Accessories available can turn your plastic 5-gallon buckets into handy tool carriers. Another way to put them to use is for storing extension cords. Cut a hole near the bottom. Feed the female end just through the hole from the inside. Then coil the cord into the bucket for easy carrying. You can also put small project parts inside of recycled plastic peanut butter jars and store them in a bucket. The jars are easy to carry around, won't break, and let you easily see inside.
Save time searching for your tools by organizing your workshop. Use your wallspace for good visibility and easy access. Open shelving is great for storing heavy tools and organizing shop hardware. Drawers are a good place for smaller tools and especially sharp ones. Make sure your working surfaces are large and free of clutter.
Small cabinets with plastic drawers are easier to use if you mount them at eye level in your shop. That way items are easier to see without pulling out all of the drawers to get what you need.
If you have a small air compressor or other machine in your workshop that vibrates, you can dampen it by putting special foot pads of corrugated cardboard squares under each of the legs. Make the pads about 2 in. thick by gluing several squares together. Glue so the corrugation of one piece lies at right angles to that of the next square of cardboard.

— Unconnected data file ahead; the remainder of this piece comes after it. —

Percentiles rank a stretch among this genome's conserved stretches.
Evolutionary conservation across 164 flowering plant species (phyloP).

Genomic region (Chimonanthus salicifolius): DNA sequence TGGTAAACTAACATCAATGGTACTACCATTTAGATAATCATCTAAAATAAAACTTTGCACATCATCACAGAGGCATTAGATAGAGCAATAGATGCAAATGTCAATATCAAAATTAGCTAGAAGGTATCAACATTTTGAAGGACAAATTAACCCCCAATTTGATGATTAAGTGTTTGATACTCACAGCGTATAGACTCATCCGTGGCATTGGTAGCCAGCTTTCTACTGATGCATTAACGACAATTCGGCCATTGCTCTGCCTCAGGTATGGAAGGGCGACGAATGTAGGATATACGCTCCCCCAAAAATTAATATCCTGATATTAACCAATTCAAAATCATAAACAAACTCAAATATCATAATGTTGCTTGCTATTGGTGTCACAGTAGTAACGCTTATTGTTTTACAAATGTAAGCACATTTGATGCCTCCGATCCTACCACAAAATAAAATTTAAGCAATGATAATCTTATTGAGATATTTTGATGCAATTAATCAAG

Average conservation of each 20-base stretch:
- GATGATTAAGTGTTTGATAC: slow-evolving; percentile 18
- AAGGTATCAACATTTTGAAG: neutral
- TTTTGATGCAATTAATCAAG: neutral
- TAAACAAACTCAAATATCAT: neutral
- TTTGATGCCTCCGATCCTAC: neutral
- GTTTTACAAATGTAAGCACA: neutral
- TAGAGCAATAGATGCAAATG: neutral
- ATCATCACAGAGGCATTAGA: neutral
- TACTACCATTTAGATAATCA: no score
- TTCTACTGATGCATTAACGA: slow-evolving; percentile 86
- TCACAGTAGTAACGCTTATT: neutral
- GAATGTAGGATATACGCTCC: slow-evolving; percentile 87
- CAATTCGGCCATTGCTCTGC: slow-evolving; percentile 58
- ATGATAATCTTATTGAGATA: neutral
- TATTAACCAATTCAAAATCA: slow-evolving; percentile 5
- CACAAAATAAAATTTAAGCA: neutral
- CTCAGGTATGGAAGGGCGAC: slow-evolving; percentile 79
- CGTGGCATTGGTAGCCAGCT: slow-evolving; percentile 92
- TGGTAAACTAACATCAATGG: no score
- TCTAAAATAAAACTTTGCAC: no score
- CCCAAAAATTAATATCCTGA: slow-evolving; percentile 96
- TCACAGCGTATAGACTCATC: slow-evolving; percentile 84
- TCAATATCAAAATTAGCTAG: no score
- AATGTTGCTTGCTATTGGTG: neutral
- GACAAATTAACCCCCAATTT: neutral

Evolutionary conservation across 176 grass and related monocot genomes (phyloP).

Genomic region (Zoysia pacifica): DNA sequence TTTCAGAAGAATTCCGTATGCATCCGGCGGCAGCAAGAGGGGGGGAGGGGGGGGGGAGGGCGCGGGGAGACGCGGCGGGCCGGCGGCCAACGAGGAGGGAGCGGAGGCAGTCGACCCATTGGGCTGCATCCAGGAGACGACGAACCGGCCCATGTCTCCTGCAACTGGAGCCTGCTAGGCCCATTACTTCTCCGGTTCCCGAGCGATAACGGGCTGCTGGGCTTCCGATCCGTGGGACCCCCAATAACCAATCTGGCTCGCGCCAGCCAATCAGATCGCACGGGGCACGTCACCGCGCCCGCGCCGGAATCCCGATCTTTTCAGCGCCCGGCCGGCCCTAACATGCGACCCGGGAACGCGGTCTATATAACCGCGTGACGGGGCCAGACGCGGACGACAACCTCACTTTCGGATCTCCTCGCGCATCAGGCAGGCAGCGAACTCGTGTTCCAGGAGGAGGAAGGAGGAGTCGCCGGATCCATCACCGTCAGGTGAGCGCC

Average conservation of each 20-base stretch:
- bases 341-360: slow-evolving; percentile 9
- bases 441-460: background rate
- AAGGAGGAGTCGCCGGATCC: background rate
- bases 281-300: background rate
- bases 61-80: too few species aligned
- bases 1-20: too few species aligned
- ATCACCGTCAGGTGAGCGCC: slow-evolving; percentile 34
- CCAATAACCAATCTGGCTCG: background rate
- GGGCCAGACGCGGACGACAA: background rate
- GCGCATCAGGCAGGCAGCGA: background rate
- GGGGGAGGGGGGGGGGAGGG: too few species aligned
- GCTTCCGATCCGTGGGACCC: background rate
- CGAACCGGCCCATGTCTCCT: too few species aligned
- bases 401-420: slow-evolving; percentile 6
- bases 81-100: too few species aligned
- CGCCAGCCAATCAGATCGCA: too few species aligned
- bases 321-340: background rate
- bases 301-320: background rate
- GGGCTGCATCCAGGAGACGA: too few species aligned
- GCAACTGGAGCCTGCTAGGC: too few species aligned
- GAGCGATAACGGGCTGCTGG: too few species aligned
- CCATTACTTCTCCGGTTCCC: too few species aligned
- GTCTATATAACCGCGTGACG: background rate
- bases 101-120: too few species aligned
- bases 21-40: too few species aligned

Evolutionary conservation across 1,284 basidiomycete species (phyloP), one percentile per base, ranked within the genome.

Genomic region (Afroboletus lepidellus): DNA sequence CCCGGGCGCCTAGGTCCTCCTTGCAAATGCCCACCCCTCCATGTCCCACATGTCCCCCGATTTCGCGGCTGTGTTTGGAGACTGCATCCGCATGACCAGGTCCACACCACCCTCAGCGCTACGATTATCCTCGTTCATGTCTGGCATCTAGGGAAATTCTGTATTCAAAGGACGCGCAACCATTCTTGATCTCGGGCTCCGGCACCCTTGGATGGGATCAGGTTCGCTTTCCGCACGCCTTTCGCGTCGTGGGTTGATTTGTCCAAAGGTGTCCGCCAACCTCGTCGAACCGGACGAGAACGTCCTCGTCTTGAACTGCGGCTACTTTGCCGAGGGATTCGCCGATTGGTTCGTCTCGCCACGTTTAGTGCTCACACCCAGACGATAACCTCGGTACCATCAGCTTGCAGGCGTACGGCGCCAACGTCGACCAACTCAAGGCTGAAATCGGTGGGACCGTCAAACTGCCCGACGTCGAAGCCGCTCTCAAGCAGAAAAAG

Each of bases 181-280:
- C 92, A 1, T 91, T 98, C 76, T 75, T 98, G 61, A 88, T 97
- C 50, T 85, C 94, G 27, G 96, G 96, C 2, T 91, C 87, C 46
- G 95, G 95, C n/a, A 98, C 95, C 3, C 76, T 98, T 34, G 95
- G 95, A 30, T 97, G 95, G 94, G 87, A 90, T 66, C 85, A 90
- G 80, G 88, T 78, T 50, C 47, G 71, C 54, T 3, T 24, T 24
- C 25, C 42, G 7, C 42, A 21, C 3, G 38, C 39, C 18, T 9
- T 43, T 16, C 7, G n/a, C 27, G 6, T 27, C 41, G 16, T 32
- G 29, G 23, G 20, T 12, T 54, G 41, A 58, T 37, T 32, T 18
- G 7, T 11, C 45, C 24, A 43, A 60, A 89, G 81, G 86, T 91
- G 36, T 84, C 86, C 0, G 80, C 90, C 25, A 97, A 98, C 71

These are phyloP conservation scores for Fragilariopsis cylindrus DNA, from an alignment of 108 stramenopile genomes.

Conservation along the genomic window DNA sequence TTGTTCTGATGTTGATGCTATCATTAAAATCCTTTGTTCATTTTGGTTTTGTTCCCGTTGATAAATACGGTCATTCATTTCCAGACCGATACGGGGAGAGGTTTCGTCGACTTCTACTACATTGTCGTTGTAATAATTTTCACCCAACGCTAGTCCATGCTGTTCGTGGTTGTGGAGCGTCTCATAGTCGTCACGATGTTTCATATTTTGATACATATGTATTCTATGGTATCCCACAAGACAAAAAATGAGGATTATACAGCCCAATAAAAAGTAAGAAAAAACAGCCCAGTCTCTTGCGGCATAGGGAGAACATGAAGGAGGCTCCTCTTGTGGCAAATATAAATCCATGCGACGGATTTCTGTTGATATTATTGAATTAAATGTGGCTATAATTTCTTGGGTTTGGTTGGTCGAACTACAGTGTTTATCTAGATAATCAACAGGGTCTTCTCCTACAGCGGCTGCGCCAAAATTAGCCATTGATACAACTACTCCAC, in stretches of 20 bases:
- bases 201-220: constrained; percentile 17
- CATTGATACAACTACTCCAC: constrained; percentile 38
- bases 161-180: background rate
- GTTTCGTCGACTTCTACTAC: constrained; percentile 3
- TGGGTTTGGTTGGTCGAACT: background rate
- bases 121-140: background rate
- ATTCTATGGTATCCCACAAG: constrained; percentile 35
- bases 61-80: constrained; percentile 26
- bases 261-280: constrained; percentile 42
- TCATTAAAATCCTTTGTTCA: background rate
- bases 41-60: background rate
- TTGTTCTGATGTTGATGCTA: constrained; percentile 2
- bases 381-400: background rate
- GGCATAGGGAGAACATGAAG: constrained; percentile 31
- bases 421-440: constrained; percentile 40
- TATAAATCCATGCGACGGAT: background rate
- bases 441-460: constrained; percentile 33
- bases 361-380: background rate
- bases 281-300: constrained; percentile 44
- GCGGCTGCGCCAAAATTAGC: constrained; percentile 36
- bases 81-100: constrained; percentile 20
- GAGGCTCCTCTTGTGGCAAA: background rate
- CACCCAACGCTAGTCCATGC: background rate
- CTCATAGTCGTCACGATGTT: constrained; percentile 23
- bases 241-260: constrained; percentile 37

When rounding out your workshop tools, consider adding two of the handiest tools used in shops of old-timers: a drawknife and a spokeshave. For the occasional job a drawknife can be used instead of the router for beveling work. It's fast and it can make fine cuts without any chatter marks. A spokeshave is like a plane with handles, making it easy to control the depth of cut for a perfect surface.
To store project plans, reference materials and magazine clippings, keep at least one two-drawer file cabinet in your workshop. You may be able to tuck them under existing workbenches. Or, if you will be building new workbenches, design them to accommodate the file-drawer cabinets.
Cords for small power tools like sanders and drills can get in the way when you work on a bench. One trick to keep them from interfering is to make up a chain of heavy rubber binders. Loop one end of the chain onto the cord about a foot behind the tool. Loop the other end over a cup hook screwed into the ceiling of your shop. When done, unhook from the cup hook and put the tool in storage.
If you are building a bench or table that won't be used for off-feed support for materials being processed, some general height recommendations include either 34-in. high, knuckle high, or hip-pocket high.
You want to do the right thing and include a first aid kit in your workshop. The question is, what should you keep in it? Here's a list of must haves: Regular and elastic bandages, antiseptic ointment, cotton swabs and balls, a tweezers, eye drops, elastic bandages with first-aid tape, gauze, a chemical cold pack, and a first aid information handbook. Also a list of emergency phone numbers either right near the phone or in the first-aid box cover itself.
Generally allow about 2-in. from the back of the tool to the wall, but be sure to leave space for any sawdust collection equipment you plan to install, including the ductwork and any attachments to it or to the tool.